Lack of housing supply drives up prices, slows sales in August

A lack of supply slowed the housing market in August and drove prices up again in the region, according to numbers released Wednesday by the Victoria Real Estate Board.

Last month, 831 properties sold in the region, a drop from 979 sales in August last year and slightly less than the 835 sales recorded in July of this year.

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The benchmark price of a single-family home in the region hit $1.005 million last month, up from $803,700 at the same time last year, and $993,100 in July 2021.

Board president David ­Langlois said the market is starved for inventory.

“It should come as no surprise that with half the available inventory of last August, we sold fewer homes this August,” said Langlois, adding sales would have been comparable with, if not greater than, last August if inventory wasn’t so low.

At the end of August, there were just 1,120 active listings in the region, a 56.7 per cent drop from the 2,584 available at the end of August 2020, and an 11.8 per cent drop from the 1,270 active listings at the end of July 2021.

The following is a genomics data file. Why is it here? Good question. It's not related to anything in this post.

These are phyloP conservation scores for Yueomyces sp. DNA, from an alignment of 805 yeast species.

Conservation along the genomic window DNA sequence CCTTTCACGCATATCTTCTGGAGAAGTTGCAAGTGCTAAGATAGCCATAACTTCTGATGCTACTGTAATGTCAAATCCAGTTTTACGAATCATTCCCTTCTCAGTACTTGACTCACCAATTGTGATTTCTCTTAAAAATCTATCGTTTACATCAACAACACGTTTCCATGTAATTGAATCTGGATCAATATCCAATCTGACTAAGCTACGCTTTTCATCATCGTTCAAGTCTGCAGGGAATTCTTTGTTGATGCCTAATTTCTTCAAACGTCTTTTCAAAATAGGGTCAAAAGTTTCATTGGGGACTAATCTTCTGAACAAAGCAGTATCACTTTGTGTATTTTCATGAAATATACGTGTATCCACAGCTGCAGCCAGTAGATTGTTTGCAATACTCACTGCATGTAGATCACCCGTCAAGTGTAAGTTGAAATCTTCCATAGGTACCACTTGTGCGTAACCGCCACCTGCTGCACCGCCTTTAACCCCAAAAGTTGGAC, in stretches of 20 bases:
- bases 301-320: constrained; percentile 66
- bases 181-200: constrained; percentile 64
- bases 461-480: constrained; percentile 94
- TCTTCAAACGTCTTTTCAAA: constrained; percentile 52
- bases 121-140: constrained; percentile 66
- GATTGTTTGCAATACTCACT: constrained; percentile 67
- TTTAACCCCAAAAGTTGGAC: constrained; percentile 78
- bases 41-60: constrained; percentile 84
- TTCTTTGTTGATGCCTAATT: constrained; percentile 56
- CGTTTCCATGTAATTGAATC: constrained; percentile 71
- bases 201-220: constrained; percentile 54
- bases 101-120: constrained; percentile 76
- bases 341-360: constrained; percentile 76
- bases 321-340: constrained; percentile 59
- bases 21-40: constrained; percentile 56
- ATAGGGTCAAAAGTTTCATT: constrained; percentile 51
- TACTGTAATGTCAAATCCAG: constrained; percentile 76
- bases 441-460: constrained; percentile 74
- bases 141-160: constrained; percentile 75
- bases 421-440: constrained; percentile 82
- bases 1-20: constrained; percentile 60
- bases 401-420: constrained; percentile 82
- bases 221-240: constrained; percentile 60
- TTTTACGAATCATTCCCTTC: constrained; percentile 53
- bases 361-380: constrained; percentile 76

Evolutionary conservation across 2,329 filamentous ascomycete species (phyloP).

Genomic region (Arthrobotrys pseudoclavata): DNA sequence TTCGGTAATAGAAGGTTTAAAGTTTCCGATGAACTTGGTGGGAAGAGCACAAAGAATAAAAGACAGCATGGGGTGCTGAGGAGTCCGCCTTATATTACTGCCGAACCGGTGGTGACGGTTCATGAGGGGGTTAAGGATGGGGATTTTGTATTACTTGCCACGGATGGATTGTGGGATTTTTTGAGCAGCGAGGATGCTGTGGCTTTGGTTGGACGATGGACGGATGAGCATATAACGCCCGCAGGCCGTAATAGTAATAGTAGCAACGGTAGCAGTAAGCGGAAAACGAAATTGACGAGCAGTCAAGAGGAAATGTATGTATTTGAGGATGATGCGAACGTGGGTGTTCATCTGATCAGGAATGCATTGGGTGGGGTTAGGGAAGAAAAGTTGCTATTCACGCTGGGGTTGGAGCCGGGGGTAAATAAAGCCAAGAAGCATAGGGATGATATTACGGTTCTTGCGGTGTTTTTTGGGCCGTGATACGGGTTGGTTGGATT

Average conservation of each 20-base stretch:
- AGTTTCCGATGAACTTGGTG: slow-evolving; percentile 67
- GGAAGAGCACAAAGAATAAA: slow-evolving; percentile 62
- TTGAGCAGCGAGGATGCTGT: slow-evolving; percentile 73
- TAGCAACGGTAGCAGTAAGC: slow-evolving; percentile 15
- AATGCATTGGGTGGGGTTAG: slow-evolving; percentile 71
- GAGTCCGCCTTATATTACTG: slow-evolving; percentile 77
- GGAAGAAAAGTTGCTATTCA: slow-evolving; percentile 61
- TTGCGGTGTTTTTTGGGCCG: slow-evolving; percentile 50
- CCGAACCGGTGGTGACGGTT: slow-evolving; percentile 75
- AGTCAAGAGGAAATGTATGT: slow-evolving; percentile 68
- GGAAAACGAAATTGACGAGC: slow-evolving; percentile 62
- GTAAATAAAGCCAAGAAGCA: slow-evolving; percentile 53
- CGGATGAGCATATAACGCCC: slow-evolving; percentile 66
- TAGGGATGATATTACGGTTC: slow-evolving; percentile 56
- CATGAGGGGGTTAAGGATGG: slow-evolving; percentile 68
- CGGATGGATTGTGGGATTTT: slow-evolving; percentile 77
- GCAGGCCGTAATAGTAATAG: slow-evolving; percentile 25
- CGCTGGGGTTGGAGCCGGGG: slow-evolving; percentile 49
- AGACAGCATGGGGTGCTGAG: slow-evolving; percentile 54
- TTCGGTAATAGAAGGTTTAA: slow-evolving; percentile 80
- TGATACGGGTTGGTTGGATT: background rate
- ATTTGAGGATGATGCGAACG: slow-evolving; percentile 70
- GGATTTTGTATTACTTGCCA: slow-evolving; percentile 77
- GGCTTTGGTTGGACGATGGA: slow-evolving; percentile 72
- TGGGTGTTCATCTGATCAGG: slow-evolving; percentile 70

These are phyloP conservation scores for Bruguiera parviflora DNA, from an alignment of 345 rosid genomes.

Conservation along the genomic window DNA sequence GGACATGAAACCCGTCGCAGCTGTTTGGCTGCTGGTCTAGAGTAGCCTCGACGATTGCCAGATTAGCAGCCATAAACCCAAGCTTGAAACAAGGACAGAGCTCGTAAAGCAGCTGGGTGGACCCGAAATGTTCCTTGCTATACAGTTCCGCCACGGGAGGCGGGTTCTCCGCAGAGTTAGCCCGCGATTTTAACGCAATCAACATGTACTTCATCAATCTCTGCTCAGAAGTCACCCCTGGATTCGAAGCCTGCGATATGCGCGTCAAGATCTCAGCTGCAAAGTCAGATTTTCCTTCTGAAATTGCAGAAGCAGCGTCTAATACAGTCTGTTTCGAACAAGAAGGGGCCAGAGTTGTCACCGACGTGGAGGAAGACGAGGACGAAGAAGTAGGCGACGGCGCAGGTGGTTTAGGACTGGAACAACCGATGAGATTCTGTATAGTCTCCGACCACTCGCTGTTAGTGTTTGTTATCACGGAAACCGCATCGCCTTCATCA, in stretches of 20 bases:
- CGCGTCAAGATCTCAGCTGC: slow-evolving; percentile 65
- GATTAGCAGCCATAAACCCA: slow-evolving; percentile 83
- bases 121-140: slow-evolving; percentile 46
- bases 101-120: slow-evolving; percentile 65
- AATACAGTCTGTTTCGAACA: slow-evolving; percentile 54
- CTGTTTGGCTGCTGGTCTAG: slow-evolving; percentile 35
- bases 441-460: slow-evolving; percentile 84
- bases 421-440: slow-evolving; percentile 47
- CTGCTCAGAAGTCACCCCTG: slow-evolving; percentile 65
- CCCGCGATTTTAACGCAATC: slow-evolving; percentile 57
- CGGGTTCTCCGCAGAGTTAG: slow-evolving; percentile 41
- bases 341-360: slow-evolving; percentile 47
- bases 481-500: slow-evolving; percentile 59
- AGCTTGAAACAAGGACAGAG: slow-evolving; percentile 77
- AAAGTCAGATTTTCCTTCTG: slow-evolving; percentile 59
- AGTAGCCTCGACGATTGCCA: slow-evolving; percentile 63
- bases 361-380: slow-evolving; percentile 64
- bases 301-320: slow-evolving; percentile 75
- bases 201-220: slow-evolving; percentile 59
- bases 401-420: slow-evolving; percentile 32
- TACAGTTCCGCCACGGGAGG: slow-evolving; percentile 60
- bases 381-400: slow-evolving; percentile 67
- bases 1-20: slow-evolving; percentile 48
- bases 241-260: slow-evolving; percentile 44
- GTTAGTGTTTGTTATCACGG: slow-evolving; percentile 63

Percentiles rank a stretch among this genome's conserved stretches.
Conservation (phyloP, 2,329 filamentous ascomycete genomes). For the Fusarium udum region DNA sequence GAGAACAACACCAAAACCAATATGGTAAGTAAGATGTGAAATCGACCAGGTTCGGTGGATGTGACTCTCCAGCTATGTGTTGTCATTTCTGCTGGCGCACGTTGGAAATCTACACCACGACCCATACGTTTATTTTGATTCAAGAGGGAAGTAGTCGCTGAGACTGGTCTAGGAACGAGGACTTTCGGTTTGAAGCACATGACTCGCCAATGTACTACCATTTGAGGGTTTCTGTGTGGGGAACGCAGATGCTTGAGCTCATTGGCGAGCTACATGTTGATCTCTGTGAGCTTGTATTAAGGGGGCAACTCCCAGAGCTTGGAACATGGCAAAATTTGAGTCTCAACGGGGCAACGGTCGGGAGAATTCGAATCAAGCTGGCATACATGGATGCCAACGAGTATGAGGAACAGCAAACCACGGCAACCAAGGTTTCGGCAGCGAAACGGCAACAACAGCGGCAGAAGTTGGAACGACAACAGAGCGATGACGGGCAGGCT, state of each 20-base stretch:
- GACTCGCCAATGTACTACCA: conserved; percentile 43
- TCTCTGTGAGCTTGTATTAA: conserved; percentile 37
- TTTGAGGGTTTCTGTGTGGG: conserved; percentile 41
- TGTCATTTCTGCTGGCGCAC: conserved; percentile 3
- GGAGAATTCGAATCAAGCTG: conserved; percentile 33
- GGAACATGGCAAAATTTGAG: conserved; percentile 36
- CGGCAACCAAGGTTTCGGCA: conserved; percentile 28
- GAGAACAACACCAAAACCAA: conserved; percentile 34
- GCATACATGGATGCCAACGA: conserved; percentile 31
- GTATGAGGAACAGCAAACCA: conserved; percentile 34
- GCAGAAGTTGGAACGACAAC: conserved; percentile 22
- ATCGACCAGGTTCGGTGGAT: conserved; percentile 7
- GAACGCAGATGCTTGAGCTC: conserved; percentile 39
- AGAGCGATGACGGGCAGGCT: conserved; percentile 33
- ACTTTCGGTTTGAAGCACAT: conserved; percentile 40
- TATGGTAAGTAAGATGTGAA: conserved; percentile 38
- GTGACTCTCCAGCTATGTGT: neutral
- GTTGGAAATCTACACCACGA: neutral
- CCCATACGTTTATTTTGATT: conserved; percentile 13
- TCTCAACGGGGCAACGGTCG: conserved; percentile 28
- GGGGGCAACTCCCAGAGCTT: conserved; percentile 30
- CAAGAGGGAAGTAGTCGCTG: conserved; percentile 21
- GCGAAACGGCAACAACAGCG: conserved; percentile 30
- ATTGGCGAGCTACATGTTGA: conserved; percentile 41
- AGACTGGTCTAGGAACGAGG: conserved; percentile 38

Langlois said the 10-year running average for sales in the month of August was 675 properties.

“So with 831 properties changing hands this August, it is clear that our market remains very robust and that lack of supply is the biggest issue impacting attainability for our community,” he said.

The region saw condominium sales increase 31.7 per cent from August 2020 with 345 units sold, while the benchmark price for a condo in the region was $538,800, up from $475,500 at the same time last year.

Single-family home sales were down 29.9 per cent from August 2020, with 357 sold.

There were 86 townhome sales last month, compared with 140 in August last year, and the benchmark price of a townhome in the region increased significantly to $714,100 from $597,600 in August 2020.

Despite measures intended to help buyers — such as tax-free savings accounts, extended mortgage terms or altering stress-test provisions — Langlois said lack of supply means prices will continue to rise.

“It will do nothing to slow the price appreciation that the systemic lack of housing supply continues to fuel.”

Langlois said during the federal election campaign, the board is pushing for commitments such as infrastructure grants as an incentive for density improvements in municipalities, increasing on-campus housing, supporting co-op and leasehold developments and using surplus federal lands to add to housing stock.

“Debates about bidding processes and foreign buyers do not offer material solutions to improve supply nor the attainability of housing,” he said.

“The municipal, provincial and federal governments’ failure to support real growth and diversity in housing stocks has created the market conditions we find ourselves in today.”

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